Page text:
IDEAS home Printed from https://ideas.repec.org/a/zbw/espost/66050.html
   My bibliography  Save this article

Sport as a Common Property Resource: A Solution to the Dilemmas of Doping

Author

Listed:
  • Bird, Edward J.
  • Wagner, Gert G.

Abstract

The use of drugs in high-performance sports (doping) is a common pool resource (CPR) dilemma: regardless of the number of other athletes who dope, the athlete with strong tastes for victory will find doping optimal; yet if all athletes dope, they all bear negative health consequences, although each one's odds of victory are not greatly changed. The current regulatory approach relies entirely on centralized bureaucratic methods and is ineffective. The authors use insights developed in the common property resource literature and the theory of social norms to analyze the failure of these methods. The programs they propose—the drug diary and a collegial enforcement system—are superior to the current system in that they encourage the development of athletic norms against unfair drug use. In the end, such norms are the only hope for controlling doping, which is becoming increasingly difficult to observe. Empirical evidence shows that such norms against unobservable sports violations can be very powerful. Norms of conduct in golf, for example, successfully enforce that sport's many rules regulating unobservable aspects of play.

Suggested Citation

  • Bird, Edward J. & Wagner, Gert G., 1997. "Sport as a Common Property Resource: A Solution to the Dilemmas of Doping," EconStor Open Access Articles, ZBW - German National Library of Economics, pages 749-766.
  • Handle: RePEc:zbw:espost:66050
    as

    Download full text from publisher

    File URL: https://www.econstor.eu/bitstream/10419/66050/1/Bird_1997_Sport_Common_Property.pdf
    Download Restriction: no

    Citations

    Citations are extracted by the CitEc Project, subscribe to its RSS feed for this item.
    as


    Cited by:

    1. Müller, Daniel, 2013. "The Doping Threshold in Sport Contests," Working papers 2013/05, Faculty of Business and Economics - University of Basel.
    2. Ziebarth, Nicolas R. & Wagner, Gert G., 2013. "Top?Down vs. Bottom?Up: The Long?Term Impact of Government Ideology and Personal Experience on Values," IZA Discussion Papers 7279, Institute for the Study of Labor (IZA).
    3. Wladimir Andreff, 2016. "Chapter X: The Tour de France: a success story in spite of competitive imbalance and doping," Université Paris1 Panthéon-Sorbonne (Post-Print and Working Papers) halshs-01279855, HAL.
    4. Humphreys, Brad R. & Ruseski, Jane E., 2011. "Socio-economic determinants of adolescent use of performance enhancing drugs: Evidence from the YRBSS," Journal of Behavioral and Experimental Economics (formerly The Journal of Socio-Economics), Elsevier, vol. 40(2), pages 208-216, April.
    5. Berentsen, Aleksander, 2002. "The economics of doping," European Journal of Political Economy, Elsevier, vol. 18(1), pages 109-127, March.
    6. Nicolas Eber, 2012. "Doping and Anti-doping Measures," Chapters,in: International Handbook on the Economics of Mega Sporting Events, chapter 12 Edward Elgar Publishing.
    7. Nicolas Eber, 2011. "Fair play in contests," Journal of Economics, Springer, vol. 103(3), pages 253-270, July.
    8. Sebastian Bervoets & Bruno Decreuse & Mathieu Faure, 2014. "A Renewed Analysis of Cheating in Contests: Theory and Evidence from Recovery Doping," AMSE Working Papers 1441, Aix-Marseille School of Economics, Marseille, France, revised Jun 2015.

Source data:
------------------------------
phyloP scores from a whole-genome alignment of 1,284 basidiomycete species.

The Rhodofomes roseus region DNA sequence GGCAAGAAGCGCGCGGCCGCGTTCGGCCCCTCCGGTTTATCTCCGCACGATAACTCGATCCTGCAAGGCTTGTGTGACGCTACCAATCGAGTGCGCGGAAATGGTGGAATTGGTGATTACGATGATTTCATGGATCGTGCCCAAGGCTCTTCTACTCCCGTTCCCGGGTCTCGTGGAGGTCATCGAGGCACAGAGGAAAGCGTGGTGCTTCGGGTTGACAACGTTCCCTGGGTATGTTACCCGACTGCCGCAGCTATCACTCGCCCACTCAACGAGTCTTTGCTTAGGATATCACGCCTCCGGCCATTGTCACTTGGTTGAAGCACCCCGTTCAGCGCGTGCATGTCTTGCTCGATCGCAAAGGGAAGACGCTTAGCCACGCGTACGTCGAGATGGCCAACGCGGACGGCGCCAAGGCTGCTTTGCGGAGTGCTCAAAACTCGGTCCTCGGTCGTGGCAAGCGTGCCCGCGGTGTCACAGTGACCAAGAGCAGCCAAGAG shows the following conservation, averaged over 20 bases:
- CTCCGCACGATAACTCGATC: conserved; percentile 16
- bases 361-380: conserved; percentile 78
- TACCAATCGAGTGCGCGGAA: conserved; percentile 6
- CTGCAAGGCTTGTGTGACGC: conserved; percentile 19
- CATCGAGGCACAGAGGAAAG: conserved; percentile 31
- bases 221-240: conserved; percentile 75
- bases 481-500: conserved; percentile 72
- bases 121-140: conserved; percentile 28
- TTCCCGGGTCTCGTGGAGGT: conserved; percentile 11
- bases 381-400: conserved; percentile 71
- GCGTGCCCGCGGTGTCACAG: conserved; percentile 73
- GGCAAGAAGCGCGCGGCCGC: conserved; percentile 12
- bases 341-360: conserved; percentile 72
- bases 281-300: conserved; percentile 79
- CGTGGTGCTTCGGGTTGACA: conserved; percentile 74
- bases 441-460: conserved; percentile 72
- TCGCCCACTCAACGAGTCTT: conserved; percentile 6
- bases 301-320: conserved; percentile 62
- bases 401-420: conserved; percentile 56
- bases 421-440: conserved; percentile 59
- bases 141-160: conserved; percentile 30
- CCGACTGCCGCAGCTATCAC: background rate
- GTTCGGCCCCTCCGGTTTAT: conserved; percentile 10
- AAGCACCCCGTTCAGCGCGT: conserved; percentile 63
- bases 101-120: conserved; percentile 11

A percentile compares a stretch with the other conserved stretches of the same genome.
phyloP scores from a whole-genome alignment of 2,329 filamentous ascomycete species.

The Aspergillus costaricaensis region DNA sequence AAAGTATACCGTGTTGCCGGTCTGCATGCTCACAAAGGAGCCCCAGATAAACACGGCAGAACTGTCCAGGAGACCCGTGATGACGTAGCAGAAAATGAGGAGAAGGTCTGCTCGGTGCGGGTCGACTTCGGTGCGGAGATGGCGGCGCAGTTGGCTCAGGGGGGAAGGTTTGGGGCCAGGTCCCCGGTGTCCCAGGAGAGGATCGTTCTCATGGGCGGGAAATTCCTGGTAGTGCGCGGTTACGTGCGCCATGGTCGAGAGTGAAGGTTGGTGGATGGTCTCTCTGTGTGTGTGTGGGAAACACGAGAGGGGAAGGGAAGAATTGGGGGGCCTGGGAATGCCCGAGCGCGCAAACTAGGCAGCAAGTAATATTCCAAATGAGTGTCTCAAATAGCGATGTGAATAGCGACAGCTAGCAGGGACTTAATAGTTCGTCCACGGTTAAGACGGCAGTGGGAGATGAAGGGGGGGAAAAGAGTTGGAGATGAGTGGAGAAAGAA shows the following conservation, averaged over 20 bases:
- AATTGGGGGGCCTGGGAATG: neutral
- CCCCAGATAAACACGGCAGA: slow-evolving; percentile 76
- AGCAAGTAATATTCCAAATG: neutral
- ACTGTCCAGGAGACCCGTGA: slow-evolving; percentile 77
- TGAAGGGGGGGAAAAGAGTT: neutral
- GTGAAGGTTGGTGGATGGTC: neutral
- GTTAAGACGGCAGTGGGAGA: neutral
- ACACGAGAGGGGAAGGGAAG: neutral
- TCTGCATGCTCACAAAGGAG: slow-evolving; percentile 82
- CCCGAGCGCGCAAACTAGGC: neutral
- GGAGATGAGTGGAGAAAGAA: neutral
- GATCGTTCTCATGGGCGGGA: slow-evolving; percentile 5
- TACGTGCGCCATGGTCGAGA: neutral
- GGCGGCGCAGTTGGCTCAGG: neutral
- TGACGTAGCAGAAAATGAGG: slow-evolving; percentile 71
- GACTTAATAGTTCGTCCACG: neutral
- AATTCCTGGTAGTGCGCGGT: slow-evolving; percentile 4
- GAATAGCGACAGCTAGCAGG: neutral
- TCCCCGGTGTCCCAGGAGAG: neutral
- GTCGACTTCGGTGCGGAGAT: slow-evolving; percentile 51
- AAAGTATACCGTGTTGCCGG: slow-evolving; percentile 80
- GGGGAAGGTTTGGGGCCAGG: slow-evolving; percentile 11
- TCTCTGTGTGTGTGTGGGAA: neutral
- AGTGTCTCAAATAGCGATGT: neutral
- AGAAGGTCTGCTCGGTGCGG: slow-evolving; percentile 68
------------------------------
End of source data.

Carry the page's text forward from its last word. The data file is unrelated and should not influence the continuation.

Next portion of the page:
9. Daumann Frank & Langer Mathias, 2002. "Zur staatlichen Förderung von Sport-Großveranstaltungen," ORDO. Jahrbuch für die Ordnung von Wirtschaft und Gesellschaft, De Gruyter, vol. 53(1), pages 279-298, January.
    10. Brad R. Humphreys & Jane Ruseski, 2014. "Adolescent Steroid Use and Intercollegiate Athletic Incentives," Working Papers 14-25, Department of Economics, West Virginia University.
    11. repec:spr:ecogov:v:19:y:2018:i:1:d:10.1007_s10101-017-0199-3 is not listed on IDEAS

    More about this item

    Keywords

    Doping;

    Statistics

    Access and download statistics

    Corrections

    All material on this site has been provided by the respective publishers and authors. You can help correct errors and omissions. When requesting a correction, please mention this item's handle: RePEc:zbw:espost:66050. See general information about how to correct material in RePEc.

    For technical questions regarding this item, or to correct its authors, title, abstract, bibliographic or download information, contact: (ZBW - German National Library of Economics). General contact details of provider: http://edirc.repec.org/data/zbwkide.html .

    If you have authored this item and are not yet registered with RePEc, we encourage you to do it here. This allows to link your profile to this item. It also allows you to accept potential citations to this item that we are uncertain about.

    We have no references for this item. You can help adding them by using this form .

    If you know of missing items citing this one, you can help us creating those links by adding the relevant references in the same way as above, for each refering item. If you are a registered author of this item, you may also want to check the "citations" tab in your RePEc Author Service profile, as there may be some citations waiting for confirmation.

    Please note that corrections may take a couple of weeks to filter through the various RePEc services.

    IDEAS is a RePEc service hosted by the Research Division of the Federal Reserve Bank of St. Louis . RePEc uses bibliographic data supplied by the respective publishers.